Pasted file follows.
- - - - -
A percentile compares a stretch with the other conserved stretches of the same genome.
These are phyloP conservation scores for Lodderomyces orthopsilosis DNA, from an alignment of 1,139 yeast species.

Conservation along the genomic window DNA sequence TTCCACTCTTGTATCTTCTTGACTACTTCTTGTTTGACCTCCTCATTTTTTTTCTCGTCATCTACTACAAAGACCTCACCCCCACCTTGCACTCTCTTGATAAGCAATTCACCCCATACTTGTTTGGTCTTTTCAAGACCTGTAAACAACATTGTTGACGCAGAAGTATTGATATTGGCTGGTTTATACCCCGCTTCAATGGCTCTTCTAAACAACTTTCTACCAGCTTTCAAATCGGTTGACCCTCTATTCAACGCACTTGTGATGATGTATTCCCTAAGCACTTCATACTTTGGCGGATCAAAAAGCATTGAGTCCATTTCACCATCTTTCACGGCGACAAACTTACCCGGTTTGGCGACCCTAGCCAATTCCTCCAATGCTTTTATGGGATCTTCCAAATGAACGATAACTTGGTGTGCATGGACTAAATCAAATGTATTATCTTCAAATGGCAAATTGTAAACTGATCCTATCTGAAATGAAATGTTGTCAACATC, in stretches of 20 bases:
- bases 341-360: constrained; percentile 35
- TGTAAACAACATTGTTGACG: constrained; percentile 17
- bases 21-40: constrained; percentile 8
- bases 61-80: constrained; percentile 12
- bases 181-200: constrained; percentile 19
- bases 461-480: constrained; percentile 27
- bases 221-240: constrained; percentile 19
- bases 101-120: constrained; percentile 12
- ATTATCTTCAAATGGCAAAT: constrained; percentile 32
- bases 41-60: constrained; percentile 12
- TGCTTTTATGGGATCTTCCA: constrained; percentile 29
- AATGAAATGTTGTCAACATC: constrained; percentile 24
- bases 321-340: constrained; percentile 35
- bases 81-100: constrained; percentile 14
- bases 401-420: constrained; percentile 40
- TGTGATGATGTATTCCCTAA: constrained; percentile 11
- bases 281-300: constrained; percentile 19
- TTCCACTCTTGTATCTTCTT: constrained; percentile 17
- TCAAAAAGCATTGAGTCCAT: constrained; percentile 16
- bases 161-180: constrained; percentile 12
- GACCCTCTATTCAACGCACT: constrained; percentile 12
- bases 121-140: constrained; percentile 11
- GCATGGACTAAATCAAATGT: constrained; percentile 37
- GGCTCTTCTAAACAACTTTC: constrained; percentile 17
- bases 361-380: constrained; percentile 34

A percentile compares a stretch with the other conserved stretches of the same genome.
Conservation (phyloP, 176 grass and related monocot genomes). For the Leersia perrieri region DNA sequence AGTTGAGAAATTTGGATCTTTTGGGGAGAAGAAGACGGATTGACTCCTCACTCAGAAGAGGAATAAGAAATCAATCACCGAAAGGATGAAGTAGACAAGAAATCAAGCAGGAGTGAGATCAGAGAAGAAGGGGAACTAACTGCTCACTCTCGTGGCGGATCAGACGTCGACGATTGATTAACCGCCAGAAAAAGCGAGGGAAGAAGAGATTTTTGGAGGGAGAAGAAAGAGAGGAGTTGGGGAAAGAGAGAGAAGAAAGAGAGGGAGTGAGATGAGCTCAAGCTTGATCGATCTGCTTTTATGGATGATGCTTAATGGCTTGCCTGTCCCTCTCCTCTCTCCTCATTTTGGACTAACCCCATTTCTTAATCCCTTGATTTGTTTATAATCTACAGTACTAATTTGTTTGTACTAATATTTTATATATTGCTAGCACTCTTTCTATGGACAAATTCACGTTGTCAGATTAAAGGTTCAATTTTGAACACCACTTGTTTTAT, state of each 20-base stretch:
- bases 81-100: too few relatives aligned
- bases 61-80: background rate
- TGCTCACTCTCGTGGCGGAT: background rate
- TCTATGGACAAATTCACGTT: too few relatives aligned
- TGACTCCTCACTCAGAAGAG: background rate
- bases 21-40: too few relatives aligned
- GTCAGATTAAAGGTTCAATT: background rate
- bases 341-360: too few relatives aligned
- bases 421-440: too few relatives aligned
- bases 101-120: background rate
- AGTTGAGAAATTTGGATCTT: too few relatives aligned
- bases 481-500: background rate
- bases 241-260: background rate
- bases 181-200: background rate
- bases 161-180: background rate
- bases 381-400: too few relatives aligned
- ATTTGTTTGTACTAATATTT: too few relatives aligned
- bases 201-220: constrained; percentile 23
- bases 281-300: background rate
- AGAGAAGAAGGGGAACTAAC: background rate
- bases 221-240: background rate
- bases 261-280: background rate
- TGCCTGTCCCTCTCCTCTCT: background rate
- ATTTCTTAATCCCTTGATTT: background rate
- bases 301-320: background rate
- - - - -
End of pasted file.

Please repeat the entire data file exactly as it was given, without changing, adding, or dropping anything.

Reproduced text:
A percentile compares a stretch with the other conserved stretches of the same genome.
These are phyloP conservation scores for Lodderomyces orthopsilosis DNA, from an alignment of 1,139 yeast species.

Conservation along the genomic window DNA sequence TTCCACTCTTGTATCTTCTTGACTACTTCTTGTTTGACCTCCTCATTTTTTTTCTCGTCATCTACTACAAAGACCTCACCCCCACCTTGCACTCTCTTGATAAGCAATTCACCCCATACTTGTTTGGTCTTTTCAAGACCTGTAAACAACATTGTTGACGCAGAAGTATTGATATTGGCTGGTTTATACCCCGCTTCAATGGCTCTTCTAAACAACTTTCTACCAGCTTTCAAATCGGTTGACCCTCTATTCAACGCACTTGTGATGATGTATTCCCTAAGCACTTCATACTTTGGCGGATCAAAAAGCATTGAGTCCATTTCACCATCTTTCACGGCGACAAACTTACCCGGTTTGGCGACCCTAGCCAATTCCTCCAATGCTTTTATGGGATCTTCCAAATGAACGATAACTTGGTGTGCATGGACTAAATCAAATGTATTATCTTCAAATGGCAAATTGTAAACTGATCCTATCTGAAATGAAATGTTGTCAACATC, in stretches of 20 bases:
- bases 341-360: constrained; percentile 35
- TGTAAACAACATTGTTGACG: constrained; percentile 17
- bases 21-40: constrained; percentile 8
- bases 61-80: constrained; percentile 12
- bases 181-200: constrained; percentile 19
- bases 461-480: constrained; percentile 27
- bases 221-240: constrained; percentile 19
- bases 101-120: constrained; percentile 12
- ATTATCTTCAAATGGCAAAT: constrained; percentile 32
- bases 41-60: constrained; percentile 12
- TGCTTTTATGGGATCTTCCA: constrained; percentile 29
- AATGAAATGTTGTCAACATC: constrained; percentile 24
- bases 321-340: constrained; percentile 35
- bases 81-100: constrained; percentile 14
- bases 401-420: constrained; percentile 40
- TGTGATGATGTATTCCCTAA: constrained; percentile 11
- bases 281-300: constrained; percentile 19
- TTCCACTCTTGTATCTTCTT: constrained; percentile 17
- TCAAAAAGCATTGAGTCCAT: constrained; percentile 16
- bases 161-180: constrained; percentile 12
- GACCCTCTATTCAACGCACT: constrained; percentile 12
- bases 121-140: constrained; percentile 11
- GCATGGACTAAATCAAATGT: constrained; percentile 37
- GGCTCTTCTAAACAACTTTC: constrained; percentile 17
- bases 361-380: constrained; percentile 34

A percentile compares a stretch with the other conserved stretches of the same genome.
Conservation (phyloP, 176 grass and related monocot genomes). For the Leersia perrieri region DNA sequence AGTTGAGAAATTTGGATCTTTTGGGGAGAAGAAGACGGATTGACTCCTCACTCAGAAGAGGAATAAGAAATCAATCACCGAAAGGATGAAGTAGACAAGAAATCAAGCAGGAGTGAGATCAGAGAAGAAGGGGAACTAACTGCTCACTCTCGTGGCGGATCAGACGTCGACGATTGATTAACCGCCAGAAAAAGCGAGGGAAGAAGAGATTTTTGGAGGGAGAAGAAAGAGAGGAGTTGGGGAAAGAGAGAGAAGAAAGAGAGGGAGTGAGATGAGCTCAAGCTTGATCGATCTGCTTTTATGGATGATGCTTAATGGCTTGCCTGTCCCTCTCCTCTCTCCTCATTTTGGACTAACCCCATTTCTTAATCCCTTGATTTGTTTATAATCTACAGTACTAATTTGTTTGTACTAATATTTTATATATTGCTAGCACTCTTTCTATGGACAAATTCACGTTGTCAGATTAAAGGTTCAATTTTGAACACCACTTGTTTTAT, state of each 20-base stretch:
- bases 81-100: too few relatives aligned
- bases 61-80: background rate
- TGCTCACTCTCGTGGCGGAT: background rate
- TCTATGGACAAATTCACGTT: too few relatives aligned
- TGACTCCTCACTCAGAAGAG: background rate
- bases 21-40: too few relatives aligned
- GTCAGATTAAAGGTTCAATT: background rate
- bases 341-360: too few relatives aligned
- bases 421-440: too few relatives aligned
- bases 101-120: background rate
- AGTTGAGAAATTTGGATCTT: too few relatives aligned
- bases 481-500: background rate
- bases 241-260: background rate
- bases 181-200: background rate
- bases 161-180: background rate
- bases 381-400: too few relatives aligned
- ATTTGTTTGTACTAATATTT: too few relatives aligned
- bases 201-220: constrained; percentile 23
- bases 281-300: background rate
- AGAGAAGAAGGGGAACTAAC: background rate
- bases 221-240: background rate
- bases 261-280: background rate
- TGCCTGTCCCTCTCCTCTCT: background rate
- ATTTCTTAATCCCTTGATTT: background rate
- bases 301-320: background rate